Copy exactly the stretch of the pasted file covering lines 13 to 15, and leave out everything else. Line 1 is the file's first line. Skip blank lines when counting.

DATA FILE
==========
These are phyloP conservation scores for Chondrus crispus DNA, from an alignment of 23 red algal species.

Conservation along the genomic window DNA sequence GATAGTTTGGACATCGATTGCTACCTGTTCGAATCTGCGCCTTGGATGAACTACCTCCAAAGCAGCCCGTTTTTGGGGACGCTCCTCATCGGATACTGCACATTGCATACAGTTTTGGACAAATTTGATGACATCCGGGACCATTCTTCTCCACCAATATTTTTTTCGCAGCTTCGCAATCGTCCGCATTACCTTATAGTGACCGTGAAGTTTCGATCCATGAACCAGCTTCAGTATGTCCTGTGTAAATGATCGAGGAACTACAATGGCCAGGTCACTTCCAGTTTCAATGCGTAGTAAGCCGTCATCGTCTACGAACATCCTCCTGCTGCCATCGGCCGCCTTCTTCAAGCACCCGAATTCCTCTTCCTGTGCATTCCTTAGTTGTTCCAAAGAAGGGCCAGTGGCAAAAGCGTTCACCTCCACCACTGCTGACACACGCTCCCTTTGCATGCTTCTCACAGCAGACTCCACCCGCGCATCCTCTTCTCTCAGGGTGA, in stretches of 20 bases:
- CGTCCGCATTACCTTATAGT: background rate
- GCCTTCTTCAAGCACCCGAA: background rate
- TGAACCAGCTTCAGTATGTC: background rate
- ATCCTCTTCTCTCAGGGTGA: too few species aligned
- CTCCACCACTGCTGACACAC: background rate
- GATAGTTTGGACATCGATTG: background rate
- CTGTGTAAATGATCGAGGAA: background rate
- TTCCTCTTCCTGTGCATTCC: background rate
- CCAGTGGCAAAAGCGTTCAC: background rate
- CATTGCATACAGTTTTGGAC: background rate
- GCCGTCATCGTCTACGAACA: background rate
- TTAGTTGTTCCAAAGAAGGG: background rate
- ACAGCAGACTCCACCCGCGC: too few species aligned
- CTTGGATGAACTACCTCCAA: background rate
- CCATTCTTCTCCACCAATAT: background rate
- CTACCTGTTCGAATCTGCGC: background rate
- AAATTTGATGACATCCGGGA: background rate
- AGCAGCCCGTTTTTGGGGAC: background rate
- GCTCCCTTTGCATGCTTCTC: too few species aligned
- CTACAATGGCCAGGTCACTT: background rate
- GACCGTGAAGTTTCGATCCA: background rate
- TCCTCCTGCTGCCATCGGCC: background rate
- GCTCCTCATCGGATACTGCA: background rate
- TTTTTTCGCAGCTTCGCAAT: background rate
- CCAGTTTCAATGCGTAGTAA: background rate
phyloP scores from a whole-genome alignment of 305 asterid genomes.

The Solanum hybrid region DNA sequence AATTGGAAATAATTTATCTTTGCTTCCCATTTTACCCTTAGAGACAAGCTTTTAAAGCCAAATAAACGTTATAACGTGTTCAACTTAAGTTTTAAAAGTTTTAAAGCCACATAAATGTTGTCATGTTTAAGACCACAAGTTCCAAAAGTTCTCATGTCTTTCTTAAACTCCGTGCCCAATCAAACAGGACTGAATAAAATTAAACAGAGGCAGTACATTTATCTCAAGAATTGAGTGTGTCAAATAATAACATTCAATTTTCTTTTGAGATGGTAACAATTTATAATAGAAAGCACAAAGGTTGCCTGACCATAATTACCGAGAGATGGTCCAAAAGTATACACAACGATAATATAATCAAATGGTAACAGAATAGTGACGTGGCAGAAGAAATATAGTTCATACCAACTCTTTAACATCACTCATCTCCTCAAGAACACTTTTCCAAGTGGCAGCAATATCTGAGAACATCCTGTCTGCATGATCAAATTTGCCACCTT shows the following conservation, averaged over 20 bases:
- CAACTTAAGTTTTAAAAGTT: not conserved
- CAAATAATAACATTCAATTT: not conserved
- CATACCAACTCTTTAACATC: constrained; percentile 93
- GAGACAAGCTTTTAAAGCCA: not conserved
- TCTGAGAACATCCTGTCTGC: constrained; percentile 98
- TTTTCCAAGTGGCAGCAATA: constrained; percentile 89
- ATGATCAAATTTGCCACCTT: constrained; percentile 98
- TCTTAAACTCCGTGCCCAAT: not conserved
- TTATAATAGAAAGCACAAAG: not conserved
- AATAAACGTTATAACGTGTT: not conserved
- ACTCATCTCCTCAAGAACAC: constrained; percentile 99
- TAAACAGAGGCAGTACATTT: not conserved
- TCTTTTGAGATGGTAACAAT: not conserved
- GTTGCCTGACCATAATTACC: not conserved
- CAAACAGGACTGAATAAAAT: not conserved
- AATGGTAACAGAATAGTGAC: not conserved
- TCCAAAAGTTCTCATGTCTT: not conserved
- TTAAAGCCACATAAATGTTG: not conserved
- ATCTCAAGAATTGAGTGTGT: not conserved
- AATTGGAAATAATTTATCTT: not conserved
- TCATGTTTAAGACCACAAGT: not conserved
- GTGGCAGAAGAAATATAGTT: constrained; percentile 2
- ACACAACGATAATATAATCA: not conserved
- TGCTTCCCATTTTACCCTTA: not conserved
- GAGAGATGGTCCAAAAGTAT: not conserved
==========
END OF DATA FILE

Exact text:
- GCCGTCATCGTCTACGAACA: background rate
- TTAGTTGTTCCAAAGAAGGG: background rate
- ACAGCAGACTCCACCCGCGC: too few species aligned